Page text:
Teaching Life is Teaching Well

By Claire Buesser, SED’16

Picture1Spending August 2015 – January 2016 in Ecuador where I studied and student taught abroad was the best semester of my life. Teaching in a different country is quite an experience. My 22 students all spoke a different native language than me, they ate differently, they had different hobbies, and they had a different sense of humor. The teachers were different, the grounds were different, the busses were different – just assume that most things were different. I was therefore overwhelmed at first when I began interacting with these students.

I mostly observed my Supervising Practitioner at first, and I very much enjoyed watching her teach. She interacted so well with the students and she commanded their attention. As I watched her, though, I noticed that her teaching style was (you guessed it) different. Sticking strictly to the schedule was not of the upmost importance. If someone brought up an interesting point, she would run with it if it was important. I described it to her later by saying “you seem to teach about life a lot.” My SP taught the subject matter, of course, but she spent a remarkable time just talking about life. She would weave in a discussion of privilege during a math lesson, or she would start sharing her experiences from high school during science. It is hard to describe how she did it, but somehow it just worked.

And when she was not teaching, she was solving problems.  Our students’ interpersonal issues never ceased, and they kept us quite busy. At first, I was somewhat disillusioned by the time that she (and soon I) spent actually teaching. By the time we address all of the issues that arise throughout the day, is there any time to directly instruct the students? I quickly realized that the time teachers spend in front of the class is much less than I would have expected. In SED, I learned how to write lesson plans, craft units, open a lesson well. Going into student teaching, I expected to use these skills every day.  While I did use these skills, the academic instruction piece was not the only task I had to fulfill to be a good teacher.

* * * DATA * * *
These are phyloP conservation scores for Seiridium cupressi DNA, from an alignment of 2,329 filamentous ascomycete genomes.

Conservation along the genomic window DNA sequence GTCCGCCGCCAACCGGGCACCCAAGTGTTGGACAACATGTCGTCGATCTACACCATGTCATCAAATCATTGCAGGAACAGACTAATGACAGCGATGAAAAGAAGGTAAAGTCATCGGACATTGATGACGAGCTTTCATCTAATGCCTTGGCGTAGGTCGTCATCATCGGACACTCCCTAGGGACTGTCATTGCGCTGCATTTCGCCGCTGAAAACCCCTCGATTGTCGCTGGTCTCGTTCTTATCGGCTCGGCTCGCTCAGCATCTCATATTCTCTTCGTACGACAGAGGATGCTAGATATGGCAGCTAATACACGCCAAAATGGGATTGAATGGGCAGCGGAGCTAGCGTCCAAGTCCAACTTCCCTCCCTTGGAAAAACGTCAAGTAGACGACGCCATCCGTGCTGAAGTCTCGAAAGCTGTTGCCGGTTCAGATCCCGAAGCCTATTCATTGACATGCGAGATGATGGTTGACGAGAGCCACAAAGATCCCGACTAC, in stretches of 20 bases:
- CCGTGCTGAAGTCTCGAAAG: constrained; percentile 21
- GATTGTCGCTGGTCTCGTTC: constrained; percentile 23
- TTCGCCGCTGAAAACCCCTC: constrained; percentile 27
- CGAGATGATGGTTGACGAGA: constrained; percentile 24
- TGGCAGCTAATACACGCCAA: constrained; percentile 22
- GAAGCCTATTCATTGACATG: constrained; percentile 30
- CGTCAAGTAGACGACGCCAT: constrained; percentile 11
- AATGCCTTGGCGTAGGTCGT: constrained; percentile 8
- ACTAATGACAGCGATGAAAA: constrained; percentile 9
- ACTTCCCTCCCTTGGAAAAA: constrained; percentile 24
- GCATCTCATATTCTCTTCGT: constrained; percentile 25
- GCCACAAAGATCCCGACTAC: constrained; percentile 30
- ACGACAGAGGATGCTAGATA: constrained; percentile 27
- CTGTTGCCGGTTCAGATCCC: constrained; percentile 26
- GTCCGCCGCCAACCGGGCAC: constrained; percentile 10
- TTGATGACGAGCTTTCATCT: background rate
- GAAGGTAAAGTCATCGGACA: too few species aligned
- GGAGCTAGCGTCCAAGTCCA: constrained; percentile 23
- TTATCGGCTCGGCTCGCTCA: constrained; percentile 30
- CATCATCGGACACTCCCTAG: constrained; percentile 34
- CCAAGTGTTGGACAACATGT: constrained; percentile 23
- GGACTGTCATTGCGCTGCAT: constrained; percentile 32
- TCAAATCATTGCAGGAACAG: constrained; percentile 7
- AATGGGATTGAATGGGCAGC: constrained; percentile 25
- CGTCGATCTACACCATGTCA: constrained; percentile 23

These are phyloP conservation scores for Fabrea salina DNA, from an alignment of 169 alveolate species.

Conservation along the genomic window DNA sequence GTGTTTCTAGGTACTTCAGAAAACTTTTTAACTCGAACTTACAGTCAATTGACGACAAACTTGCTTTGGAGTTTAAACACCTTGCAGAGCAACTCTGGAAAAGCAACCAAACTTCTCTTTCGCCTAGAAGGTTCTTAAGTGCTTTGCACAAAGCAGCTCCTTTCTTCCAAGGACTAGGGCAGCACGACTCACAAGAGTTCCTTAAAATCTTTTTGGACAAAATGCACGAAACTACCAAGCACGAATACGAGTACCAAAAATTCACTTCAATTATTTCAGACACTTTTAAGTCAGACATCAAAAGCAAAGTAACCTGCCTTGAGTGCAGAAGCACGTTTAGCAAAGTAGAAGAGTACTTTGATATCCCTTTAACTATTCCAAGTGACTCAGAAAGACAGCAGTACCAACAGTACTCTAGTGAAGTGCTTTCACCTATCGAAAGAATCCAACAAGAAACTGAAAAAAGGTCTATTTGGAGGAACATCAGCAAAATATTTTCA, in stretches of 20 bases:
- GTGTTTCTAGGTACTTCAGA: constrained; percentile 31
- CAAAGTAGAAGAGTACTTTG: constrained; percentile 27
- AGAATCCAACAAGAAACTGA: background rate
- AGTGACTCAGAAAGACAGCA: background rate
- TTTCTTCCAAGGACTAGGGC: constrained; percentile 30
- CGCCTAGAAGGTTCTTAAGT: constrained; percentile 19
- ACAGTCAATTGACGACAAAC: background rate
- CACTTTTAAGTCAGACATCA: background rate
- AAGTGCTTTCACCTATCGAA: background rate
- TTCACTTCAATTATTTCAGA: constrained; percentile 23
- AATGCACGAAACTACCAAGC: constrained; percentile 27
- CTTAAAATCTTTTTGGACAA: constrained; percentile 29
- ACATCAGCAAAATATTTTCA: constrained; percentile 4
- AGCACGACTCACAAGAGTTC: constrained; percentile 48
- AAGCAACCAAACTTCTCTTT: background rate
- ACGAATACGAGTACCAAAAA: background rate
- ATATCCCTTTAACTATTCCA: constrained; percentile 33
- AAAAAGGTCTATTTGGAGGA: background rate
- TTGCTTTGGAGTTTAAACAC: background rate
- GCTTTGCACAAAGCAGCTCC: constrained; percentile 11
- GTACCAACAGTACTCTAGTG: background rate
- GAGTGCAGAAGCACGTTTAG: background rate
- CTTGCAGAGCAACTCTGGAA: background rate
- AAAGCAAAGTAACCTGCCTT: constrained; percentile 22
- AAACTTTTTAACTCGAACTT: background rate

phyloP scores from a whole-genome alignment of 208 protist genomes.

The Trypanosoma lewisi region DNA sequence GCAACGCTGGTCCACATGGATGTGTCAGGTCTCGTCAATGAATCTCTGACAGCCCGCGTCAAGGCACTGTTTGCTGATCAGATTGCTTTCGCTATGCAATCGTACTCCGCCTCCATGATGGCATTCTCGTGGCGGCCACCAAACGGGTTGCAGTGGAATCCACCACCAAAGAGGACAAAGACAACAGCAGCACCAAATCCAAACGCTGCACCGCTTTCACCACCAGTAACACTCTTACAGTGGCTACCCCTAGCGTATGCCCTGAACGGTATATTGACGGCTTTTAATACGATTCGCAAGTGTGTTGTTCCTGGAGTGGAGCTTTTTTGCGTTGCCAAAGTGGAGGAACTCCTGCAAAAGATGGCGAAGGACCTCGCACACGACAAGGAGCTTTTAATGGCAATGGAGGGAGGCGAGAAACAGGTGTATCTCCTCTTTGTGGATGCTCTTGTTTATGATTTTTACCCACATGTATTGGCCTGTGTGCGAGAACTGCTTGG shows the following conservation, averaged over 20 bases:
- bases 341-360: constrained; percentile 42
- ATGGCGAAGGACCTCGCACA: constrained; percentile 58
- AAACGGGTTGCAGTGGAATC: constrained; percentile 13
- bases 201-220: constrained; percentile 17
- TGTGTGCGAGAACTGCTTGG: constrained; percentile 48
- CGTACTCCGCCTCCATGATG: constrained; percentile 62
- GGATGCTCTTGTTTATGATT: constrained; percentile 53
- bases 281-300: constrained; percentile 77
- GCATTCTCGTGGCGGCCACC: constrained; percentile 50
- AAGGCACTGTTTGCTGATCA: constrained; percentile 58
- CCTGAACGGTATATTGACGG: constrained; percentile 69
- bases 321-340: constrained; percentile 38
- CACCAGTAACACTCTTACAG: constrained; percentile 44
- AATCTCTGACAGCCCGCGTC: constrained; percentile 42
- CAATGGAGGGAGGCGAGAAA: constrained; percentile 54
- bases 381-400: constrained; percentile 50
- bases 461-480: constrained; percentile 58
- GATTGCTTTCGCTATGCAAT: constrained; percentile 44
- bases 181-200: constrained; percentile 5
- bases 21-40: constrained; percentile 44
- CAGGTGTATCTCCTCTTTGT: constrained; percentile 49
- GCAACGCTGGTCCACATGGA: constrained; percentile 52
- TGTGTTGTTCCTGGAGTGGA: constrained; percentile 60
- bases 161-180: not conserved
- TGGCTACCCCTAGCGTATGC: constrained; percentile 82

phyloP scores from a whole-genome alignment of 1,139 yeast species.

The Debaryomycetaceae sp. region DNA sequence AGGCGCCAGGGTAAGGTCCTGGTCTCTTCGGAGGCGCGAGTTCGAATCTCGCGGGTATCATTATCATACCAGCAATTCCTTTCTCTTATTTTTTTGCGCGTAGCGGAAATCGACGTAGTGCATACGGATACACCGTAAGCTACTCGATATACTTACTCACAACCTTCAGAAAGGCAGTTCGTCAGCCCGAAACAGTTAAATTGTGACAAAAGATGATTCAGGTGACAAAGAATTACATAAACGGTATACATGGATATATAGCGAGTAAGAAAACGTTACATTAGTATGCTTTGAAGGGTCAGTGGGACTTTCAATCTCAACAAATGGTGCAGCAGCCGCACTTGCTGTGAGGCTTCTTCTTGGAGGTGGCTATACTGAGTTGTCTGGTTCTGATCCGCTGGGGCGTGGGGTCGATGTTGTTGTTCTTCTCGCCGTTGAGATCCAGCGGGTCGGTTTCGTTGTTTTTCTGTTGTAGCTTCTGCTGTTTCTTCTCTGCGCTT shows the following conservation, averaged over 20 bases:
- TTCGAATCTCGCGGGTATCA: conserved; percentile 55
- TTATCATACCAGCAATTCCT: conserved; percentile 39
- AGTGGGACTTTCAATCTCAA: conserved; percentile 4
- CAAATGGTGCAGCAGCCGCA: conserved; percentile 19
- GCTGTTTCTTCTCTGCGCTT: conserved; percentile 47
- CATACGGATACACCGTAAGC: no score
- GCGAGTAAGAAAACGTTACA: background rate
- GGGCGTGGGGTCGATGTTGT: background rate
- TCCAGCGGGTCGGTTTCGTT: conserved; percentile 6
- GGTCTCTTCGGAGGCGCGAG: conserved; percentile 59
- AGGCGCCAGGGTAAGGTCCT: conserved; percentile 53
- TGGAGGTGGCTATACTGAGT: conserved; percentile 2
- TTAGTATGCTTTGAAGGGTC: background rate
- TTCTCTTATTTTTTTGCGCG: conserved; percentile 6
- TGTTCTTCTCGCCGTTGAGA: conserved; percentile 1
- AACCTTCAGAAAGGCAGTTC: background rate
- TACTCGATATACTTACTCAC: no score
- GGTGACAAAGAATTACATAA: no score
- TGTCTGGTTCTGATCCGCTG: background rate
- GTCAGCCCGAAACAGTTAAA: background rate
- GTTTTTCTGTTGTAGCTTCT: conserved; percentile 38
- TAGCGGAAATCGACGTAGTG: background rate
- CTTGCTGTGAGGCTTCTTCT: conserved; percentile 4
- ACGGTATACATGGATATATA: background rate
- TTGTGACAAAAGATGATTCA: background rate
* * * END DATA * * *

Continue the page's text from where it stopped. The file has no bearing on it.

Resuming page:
It finally clicked for me that “the plan” is not always what happens, nor should it be.  When I was leading a well-planned, structured lesson on landforms, I projected a map of Africa. I had the students identify different landforms, and someone correctly found lakes. One boy waved his hand in the air as he furrowed his brow. “That’s wrong,” he said. “There isn’t any water in Africa.” Suddenly, I realized that I was about to break from the plan and “teach about life” as my SP did. It was clear to me in that moment that while I would love for my students to leave the lesson with the ability to identify the various landforms, if I let them leave without addressing the misconceptions that this student had about Africa, I would have failed my students. Realizing that the amount of instructional time is limited originally led me to believe that I had to use every moment of time teaching exactly what I planned, or else nothing would get done. Instead, I came to understand that since the time I have with my students is so limited, I need to squeeze in as much “life” instruction as I can. Students attend school to learn facts and skills, but if the only skills my students leave with are academic, I am no more than a tutor. To be a good teacher, I need to seize every opportunity to expand my students’ worldview, bring in new perspectives, and teach from my experience.


Anne Hagan posted on August 8, 2016 at 6:35 am

With current pressure on schools and teachers to mold students to set models and have them pass a series of tests, the perspective that you also need to spend time teaching life skills and developing students’ individuality is so important. Yes, students need to pass tests and learn academic skills but school is also a prime time to develop life skills and learn about other aspects of life.

Arnob Endry posted on January 18, 2018 at 4:55 am

Literature, bank, Insurance, Education use of computer massively seen in Industry & factories. Huge number of youths being educated in information technology engaged in honorable profession in country & abroad.

Post a Comment

Your email address is never shared. Required fields are marked *